lazy busy. To me, A.L. seems reasonable and sane, unlike many of his critics. As always, I recommend to read the entire thing. A few excerpts:
First of all, we must understand why the Palestinian issue is deadlocked, because since 1993 we really made every effort. We had very dovish governments. We can start with Ehud Barak at Camp David, who made a very generous offer to [Yasser] Arafat and he rejected it. As for the Ariel Sharon government, we undertook an insane process called disengagement. We transferred thousands of Jews from the Gaza Strip. We evacuated tens of flowering settlements and we received in return Hamas and Kassam rockets. The last government of Ehud Olmert is the same. From what I saw in the papers, he really made a very very generous offer to Abu Mazen. And the same thing happened: Abu Mazen rejected it.
But more than this offer, more important at the end of the day: what was the final result? This was a very dovish government – without Lieberman, without Netanyahu. It was Olmert, Barak and Tzipi Livni. And the result? The Second Lebanon War, the operation in Gaza, severed diplomatic relations with Mauritania and Qatar, our soldier Gilad Schalit still in captivity.
And we cannot move forward without understanding why.
I know that all of us know some very popular slogans – land for peace, two-state solutions. It would be very easy to win over public opinion or the mass media by talking in slogans. But this is not election time. We’re not during the campaign. We want to bring real results.
I ask only one thing: What was the situation before 1967, before we established a single settlement. What was before ’48 and ’67? Was it peace, was it a heaven here?
It was the same: friction, terrorism, bloodshed. The PLO and Fatah were established before ’67 and the Arab countries controlled Judea and Samaria and the Gaza Strip for 19 years, from ’48 to ’67. Nobody spoke during this time about the Palestinian state. And even before the establishment of the state of Israel, it was the same: friction, tension, terror, riots, pogroms. People try to simplify the situation with these formulas – land for peace, two-state solution. It’s a lot more complicated.
We must clarify our position. The real reason [for the deadlock with the Palestinians] is not occupation, not settlements and not settlers. This conflict is really a very deep conflict. It started like other national conflicts. Today it’s a more religious conflict. Today you have the influence of some non-rational players, like Al-Qaida. What is Hamas and Islamic Jihad? It’s Iran by proxy.
To resolve this conflict, it is not enough to repeat slogans. I don’t see any short way for any comprehensive solutions.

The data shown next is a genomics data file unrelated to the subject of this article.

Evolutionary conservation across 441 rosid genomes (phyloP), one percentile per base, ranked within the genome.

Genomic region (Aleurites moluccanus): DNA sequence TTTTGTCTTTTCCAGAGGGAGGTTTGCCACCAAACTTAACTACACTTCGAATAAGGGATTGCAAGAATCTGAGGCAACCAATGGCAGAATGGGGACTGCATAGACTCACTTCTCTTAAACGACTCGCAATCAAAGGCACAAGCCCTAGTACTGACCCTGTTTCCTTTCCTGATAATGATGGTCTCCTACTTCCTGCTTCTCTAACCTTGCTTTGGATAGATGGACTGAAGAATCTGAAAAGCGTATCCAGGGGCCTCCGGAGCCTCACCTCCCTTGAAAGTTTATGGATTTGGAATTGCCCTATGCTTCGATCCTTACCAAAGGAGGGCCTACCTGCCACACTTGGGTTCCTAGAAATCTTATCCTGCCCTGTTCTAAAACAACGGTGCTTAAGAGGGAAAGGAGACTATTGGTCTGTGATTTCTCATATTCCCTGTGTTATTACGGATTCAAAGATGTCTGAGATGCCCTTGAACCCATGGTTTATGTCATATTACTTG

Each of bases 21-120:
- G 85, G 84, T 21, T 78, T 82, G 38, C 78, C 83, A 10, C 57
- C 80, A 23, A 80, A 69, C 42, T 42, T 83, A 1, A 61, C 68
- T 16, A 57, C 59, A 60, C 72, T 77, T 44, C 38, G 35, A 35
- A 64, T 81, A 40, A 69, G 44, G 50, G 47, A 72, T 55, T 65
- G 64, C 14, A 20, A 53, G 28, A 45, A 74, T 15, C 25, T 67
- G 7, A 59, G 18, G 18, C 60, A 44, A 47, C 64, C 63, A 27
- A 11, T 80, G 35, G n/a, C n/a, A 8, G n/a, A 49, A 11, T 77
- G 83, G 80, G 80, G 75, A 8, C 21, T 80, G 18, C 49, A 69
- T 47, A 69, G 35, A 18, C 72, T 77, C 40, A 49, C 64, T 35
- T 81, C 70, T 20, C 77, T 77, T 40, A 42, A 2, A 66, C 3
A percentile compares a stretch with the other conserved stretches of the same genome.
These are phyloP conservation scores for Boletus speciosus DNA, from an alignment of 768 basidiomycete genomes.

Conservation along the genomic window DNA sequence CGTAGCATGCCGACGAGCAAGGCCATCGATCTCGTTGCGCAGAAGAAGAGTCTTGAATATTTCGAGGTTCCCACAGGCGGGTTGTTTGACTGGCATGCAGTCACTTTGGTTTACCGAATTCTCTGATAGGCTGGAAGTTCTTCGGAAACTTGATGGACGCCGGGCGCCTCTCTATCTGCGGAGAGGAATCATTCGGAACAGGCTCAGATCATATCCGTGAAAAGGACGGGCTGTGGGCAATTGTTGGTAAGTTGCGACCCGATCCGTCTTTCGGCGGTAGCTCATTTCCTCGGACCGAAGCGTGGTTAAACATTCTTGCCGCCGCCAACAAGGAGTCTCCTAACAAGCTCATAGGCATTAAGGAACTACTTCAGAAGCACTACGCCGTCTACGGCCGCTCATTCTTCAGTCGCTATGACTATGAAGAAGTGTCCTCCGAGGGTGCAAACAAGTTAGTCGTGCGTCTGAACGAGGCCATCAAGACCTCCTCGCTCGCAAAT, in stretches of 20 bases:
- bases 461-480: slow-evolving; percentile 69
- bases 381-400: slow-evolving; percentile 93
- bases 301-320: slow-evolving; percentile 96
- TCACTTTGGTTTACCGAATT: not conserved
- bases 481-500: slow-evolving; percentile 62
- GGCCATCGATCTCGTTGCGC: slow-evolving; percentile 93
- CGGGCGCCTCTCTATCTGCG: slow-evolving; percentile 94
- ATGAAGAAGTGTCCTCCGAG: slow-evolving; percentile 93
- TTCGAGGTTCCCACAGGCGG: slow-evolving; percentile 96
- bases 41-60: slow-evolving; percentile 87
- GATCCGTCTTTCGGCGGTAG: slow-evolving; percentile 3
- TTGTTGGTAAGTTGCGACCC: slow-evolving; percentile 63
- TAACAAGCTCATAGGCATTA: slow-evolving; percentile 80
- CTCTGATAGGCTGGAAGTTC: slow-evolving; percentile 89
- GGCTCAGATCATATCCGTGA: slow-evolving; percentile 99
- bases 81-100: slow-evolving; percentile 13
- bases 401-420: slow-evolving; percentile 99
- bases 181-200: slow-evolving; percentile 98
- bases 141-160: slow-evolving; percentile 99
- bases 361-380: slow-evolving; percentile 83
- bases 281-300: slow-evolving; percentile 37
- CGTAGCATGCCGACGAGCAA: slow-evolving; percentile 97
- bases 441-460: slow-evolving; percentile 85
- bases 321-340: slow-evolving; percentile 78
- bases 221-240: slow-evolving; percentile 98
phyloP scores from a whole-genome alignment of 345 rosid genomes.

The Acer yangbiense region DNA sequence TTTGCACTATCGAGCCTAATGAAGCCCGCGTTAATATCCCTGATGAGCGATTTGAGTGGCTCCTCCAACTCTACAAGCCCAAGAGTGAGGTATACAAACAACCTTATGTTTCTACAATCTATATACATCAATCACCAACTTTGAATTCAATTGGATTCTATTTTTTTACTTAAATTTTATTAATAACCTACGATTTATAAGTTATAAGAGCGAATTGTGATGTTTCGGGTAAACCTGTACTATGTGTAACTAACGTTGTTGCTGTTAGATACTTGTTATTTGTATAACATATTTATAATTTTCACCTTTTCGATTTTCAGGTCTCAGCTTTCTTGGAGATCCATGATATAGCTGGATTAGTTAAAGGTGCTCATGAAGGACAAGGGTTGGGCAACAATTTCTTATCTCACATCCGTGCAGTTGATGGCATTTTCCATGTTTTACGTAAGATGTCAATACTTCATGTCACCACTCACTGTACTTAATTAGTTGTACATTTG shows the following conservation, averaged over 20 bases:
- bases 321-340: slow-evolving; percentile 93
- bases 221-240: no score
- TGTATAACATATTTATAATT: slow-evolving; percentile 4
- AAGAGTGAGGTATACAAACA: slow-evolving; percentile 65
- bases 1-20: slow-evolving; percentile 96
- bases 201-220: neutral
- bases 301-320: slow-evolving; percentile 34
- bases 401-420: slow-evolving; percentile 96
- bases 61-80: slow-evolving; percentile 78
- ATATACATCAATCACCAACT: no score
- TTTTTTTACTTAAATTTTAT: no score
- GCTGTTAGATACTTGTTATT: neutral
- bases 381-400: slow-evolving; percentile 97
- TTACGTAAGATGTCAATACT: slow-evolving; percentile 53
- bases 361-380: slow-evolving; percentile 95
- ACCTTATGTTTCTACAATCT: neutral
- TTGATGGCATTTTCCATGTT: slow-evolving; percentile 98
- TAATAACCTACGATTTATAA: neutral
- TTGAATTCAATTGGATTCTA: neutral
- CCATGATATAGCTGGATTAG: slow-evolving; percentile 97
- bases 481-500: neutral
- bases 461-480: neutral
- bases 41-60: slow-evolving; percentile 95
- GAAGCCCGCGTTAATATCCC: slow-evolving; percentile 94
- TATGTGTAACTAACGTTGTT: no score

From my point of view, we’re interested in three things. First of all, as Israeli citizens, the most important thing is security. …
Second, what is most important for the Palestinians? I think it’s also very clear – the economy. … Like all normal peoples, they want, first of all, jobs, to feed their families, to provide education for their children, health services, personal security. …
And the third element, of course, is stability. Economy, security, stability. It’s impossible to artificially impose any political solution. It will fail, for sure.
The secretary-general of the Iranian Hezbollah, Ayatollah Dr Seyyed Mohammad Baqer Kharazi, has unequivocally admitted his regime’s nuclear plans, saying that there will be no relations with the United States until Tehran has nuclear bombs. According to the Shabestan news agency, he said: “If one is not allowed to have nuclear bombs, one cannot have relations with the United States. And if we are to have relations, then we also need a nuclear bomb.”
The emphasis is mine. Let’s see the reaction of IAEA and the rest of appeasers.
Yes, yes, I know: one book (or many books) is not enough to become an expert.
Jokes aside, I am reading The Devil We Know: Dealing With The New Iranian Superpower by Robert Baer. It is a captivating and provoking read.
If this is true, it is not the first time Russia warns Israel’s potential enemies.
DEBKAfile’s Iranian and intelligence sources disclose that Moscow warned Tehran Friday April 17 that Israel was planning to destroy all 140 fighter-bombers concentrated at the Mehr-Abad Air Force base for an air show over Tehran on Iran’s Army Day the following day. The entire fleet was accordingly removed to remote bases and the display cancelled.
If this provocative “warning” sounds familiar, it should: How The USSR Planned To Destroy Israel in 1967
The Soviet warning to Egypt about supposed Israeli troop concentrations on the Syrian border in May 1967 has long been considered a blunder that precipitated a war which the USSR neither desired nor expected. New evidence from Soviet and other Warsaw Pact documents, as well as memoirs of contemporary actors, contradicts this accepted theory. The author demonstrates that this warning was deliberate disinformation, part of a plan approved at the highest level of Soviet leadership to elicit Egyptian action that would provoke an Israeli strike. Soviet military intervention against the “aggressor” was intended to follow and was prepared well in advance.
The emphasis is mine.